Couple next to us tonight are from Denver, CO and are giving us a great list of places not to miss in CO. We are trading New England sites.

Friday, June 01, 2007

VA to St. Louis, MO and ??

We've left VA headed for MO (May 30, 2007). The time spend with family was more than worth the 850 mile drive down from ME to VA. We even celebrated a 50th birthday party for my SIL and had ages from 8 to 87 in attendance. Took off early this morning having no idea where we would land for the night but with three firm destinations in mind.

First was the D-Day Memorial in Bedford, VA. This is a stunning tribute to those who died on D-Day and seeing the water with soldiers headed for shore and then climbing the cliffs is probably more than a lot of veterans who were there could handle. The bronze sculptures are larger than life as is the entire experience. If ever in the area, it is a must see and a reminder to all of us that our freedom is not free.

Second we headed for the Blue Ridge Parkway, following Peaks Road out of Bedford. This road led to the Peaks of Otter where we got on the Parkway. We had the entire road to ourselves, only seeing two motorcycles in the entire time we were on it. Mostly hazy but, as we stopped in many of the turnouts and shut the diesel off, the sounds of birds, running streams, an not motor noise what so ever, was very soothing. I cannot imagine the early settlers finding their way through these mountains and settling there. They are a "bit" hardier than we are today. Really hit home how spoiled we are as we ate cold salads taken out of the refrigerator in the camper.

Third we wanted to go see Natural Bridge. We had planned on taking Petites Gap Road up and over the ridges to Natural Bridge but somehow even with Delorme Mapping missed the turn. By the time we figured we had missed, just kept going the somewhat longer way to the Bridge. The arch is quite the amazing formation and worth the walk in. However the pure commercialism and junk around the entrance was almost enough that we thought about not taking the walk. Once past the junk, the walk along a small stream to the arch was refreshing. Continued on to a replica of an Indian Village and to a small water fall. Lesson learned - take TWO bottles of water when walking in southern heat.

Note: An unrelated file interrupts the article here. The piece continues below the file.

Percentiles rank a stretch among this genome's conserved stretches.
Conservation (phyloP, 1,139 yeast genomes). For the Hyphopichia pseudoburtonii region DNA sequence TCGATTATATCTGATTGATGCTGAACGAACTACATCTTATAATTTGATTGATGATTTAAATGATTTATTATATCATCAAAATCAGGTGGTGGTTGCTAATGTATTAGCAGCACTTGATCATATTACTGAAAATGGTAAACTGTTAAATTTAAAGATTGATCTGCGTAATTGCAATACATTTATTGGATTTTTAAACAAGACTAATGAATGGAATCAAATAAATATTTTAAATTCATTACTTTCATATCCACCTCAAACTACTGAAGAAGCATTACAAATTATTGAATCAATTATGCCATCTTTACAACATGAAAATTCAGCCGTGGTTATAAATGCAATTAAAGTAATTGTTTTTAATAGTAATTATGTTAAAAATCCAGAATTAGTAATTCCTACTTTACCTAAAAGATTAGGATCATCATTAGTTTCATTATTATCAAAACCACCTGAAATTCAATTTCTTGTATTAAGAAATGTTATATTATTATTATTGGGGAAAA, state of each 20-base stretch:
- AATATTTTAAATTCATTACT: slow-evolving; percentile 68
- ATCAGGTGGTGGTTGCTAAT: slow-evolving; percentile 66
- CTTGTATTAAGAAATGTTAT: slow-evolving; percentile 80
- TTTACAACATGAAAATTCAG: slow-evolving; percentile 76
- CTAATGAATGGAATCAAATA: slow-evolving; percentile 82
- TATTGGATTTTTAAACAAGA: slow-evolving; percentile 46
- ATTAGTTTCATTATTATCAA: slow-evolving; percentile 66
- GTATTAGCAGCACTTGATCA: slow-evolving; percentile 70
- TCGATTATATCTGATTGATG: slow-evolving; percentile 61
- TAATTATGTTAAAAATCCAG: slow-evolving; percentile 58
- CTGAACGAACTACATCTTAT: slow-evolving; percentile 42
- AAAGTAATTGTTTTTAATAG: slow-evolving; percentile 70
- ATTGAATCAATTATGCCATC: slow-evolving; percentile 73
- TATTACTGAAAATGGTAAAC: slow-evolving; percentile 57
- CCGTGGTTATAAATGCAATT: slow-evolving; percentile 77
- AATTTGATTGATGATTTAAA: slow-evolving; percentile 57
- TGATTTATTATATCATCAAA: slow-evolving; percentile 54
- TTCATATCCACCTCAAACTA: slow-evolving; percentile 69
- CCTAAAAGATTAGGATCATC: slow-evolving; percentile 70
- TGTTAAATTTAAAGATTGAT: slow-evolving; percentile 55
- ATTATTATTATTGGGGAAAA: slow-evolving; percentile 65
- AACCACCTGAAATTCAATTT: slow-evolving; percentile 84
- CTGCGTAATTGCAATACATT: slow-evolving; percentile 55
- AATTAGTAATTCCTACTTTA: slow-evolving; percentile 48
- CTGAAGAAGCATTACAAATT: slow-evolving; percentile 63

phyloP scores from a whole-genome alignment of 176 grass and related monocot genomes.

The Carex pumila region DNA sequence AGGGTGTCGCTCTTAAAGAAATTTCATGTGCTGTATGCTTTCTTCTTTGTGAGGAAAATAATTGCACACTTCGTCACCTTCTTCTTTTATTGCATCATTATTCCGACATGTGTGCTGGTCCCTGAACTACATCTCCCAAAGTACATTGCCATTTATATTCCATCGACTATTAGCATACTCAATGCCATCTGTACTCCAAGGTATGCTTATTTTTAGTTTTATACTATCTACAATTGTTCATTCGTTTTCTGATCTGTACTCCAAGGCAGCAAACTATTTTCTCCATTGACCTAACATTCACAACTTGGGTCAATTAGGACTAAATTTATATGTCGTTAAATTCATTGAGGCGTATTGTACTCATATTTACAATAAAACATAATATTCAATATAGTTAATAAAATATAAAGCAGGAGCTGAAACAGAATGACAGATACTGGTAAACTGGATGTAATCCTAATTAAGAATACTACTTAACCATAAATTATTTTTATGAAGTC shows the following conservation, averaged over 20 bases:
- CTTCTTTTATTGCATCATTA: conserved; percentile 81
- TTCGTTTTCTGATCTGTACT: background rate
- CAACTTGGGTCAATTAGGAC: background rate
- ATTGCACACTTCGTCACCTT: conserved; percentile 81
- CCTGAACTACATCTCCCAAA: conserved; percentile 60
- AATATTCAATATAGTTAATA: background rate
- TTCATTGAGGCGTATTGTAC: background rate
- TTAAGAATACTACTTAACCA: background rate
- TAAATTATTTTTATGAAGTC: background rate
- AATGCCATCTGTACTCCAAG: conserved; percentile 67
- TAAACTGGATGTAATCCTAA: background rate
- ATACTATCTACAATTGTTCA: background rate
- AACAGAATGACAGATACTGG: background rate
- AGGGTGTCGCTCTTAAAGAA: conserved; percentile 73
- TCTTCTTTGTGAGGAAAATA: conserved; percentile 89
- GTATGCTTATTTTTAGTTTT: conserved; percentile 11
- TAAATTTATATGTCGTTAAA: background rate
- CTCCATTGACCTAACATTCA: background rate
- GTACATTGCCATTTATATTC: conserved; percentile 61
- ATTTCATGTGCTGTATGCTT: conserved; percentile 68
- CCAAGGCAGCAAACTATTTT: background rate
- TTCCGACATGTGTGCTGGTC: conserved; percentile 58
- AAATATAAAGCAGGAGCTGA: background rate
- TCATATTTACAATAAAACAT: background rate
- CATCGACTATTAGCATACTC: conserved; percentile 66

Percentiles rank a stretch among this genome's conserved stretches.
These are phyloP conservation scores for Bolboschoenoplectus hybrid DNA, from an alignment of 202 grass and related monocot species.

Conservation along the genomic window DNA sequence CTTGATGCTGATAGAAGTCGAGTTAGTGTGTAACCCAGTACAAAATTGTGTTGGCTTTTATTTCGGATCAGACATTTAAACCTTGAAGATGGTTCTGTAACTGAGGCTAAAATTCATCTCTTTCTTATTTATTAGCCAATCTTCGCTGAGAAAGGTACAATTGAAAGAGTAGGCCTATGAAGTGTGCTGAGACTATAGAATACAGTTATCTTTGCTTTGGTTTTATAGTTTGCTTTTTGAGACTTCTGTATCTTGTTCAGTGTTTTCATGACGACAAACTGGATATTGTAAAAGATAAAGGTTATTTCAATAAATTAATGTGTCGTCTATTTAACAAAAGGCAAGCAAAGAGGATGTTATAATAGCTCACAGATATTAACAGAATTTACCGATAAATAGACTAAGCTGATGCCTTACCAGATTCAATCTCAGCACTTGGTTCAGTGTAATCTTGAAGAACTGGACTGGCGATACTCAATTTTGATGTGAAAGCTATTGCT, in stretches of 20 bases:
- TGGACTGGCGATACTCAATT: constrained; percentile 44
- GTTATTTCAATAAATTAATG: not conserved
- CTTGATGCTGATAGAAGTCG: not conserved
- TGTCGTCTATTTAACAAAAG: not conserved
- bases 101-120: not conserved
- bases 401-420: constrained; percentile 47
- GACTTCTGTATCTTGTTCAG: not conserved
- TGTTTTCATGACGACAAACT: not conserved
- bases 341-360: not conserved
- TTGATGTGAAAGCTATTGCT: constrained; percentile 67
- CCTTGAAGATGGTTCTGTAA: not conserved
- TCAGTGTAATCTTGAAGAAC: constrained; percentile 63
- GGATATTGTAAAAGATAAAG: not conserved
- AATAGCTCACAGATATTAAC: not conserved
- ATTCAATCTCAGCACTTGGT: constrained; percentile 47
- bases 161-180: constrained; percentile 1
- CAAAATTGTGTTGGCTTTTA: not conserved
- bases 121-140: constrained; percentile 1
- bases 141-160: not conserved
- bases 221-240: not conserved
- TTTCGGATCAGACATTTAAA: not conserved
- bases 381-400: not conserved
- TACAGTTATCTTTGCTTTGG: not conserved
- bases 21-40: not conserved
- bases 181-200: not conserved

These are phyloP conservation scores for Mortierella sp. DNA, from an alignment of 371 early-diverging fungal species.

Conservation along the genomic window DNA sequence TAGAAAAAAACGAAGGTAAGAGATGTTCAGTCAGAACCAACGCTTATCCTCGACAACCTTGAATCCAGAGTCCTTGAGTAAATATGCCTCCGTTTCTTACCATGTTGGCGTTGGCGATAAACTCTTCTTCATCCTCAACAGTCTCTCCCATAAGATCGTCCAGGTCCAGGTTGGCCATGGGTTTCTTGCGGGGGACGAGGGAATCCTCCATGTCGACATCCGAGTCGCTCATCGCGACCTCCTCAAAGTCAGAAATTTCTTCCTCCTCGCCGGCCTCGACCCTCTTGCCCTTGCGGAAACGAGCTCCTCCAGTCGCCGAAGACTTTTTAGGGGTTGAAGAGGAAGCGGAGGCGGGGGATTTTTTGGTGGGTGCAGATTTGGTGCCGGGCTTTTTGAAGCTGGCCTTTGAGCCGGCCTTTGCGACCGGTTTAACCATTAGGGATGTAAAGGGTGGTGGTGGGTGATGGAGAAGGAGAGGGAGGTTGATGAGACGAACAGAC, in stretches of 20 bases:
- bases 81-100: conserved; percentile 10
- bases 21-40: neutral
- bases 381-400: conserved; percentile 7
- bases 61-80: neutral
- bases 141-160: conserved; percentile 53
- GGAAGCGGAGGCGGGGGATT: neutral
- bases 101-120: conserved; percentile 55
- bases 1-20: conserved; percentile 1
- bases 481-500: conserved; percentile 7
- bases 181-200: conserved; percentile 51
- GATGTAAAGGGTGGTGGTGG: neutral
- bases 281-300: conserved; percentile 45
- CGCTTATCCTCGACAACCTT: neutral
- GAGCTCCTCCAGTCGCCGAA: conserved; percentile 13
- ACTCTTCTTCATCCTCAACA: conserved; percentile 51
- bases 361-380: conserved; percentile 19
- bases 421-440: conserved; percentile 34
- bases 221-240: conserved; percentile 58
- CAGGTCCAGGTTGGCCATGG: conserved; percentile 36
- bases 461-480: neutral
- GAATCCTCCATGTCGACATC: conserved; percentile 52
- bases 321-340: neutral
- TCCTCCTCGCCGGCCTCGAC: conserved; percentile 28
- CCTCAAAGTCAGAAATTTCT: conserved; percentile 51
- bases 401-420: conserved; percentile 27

At this point we hit I-64 thinking it would be like I-95 with a lot of traffic. It was almost a ghost road and went through some of the most beautiful mountain passes and valleys I've ever seen. The scenery there was better than Blue Ridge Parkway by a great degree. All the way from Covington, VA to Beckley WV and almost up to Charleston, WV is eastern mountains at their best. The F-350 diesel performed admirably, just chugging along in the slow truck lane like the big boys. We didn't push it since we have no time table and 50 mph going up some of those long, long, steep grades was about as much as we wanted to do. Tonight we are in the Kanawha State Forest just south of Charleston, WV. N38 15.0989, W81 39.6778No way could anything but TCs get up the rear entry road into the campground. Ranger was surprised we had come in that way

Tomorrow we have to find a Ford dealer and see if we can get the motor for the passenger side window repaired. Window is down and won't go up and no, it isn't a fuse. We'll head to Lexington, KY tomorrow and plan on staying at the Kentucky Horse Park Campground right beside a horse farm with horse racing history museum and lots of horses to watch. We're not into baseball but Louisville has a steamboat museum and then on to Paducah, KY to the American Quilt Museum. Next St. Louis?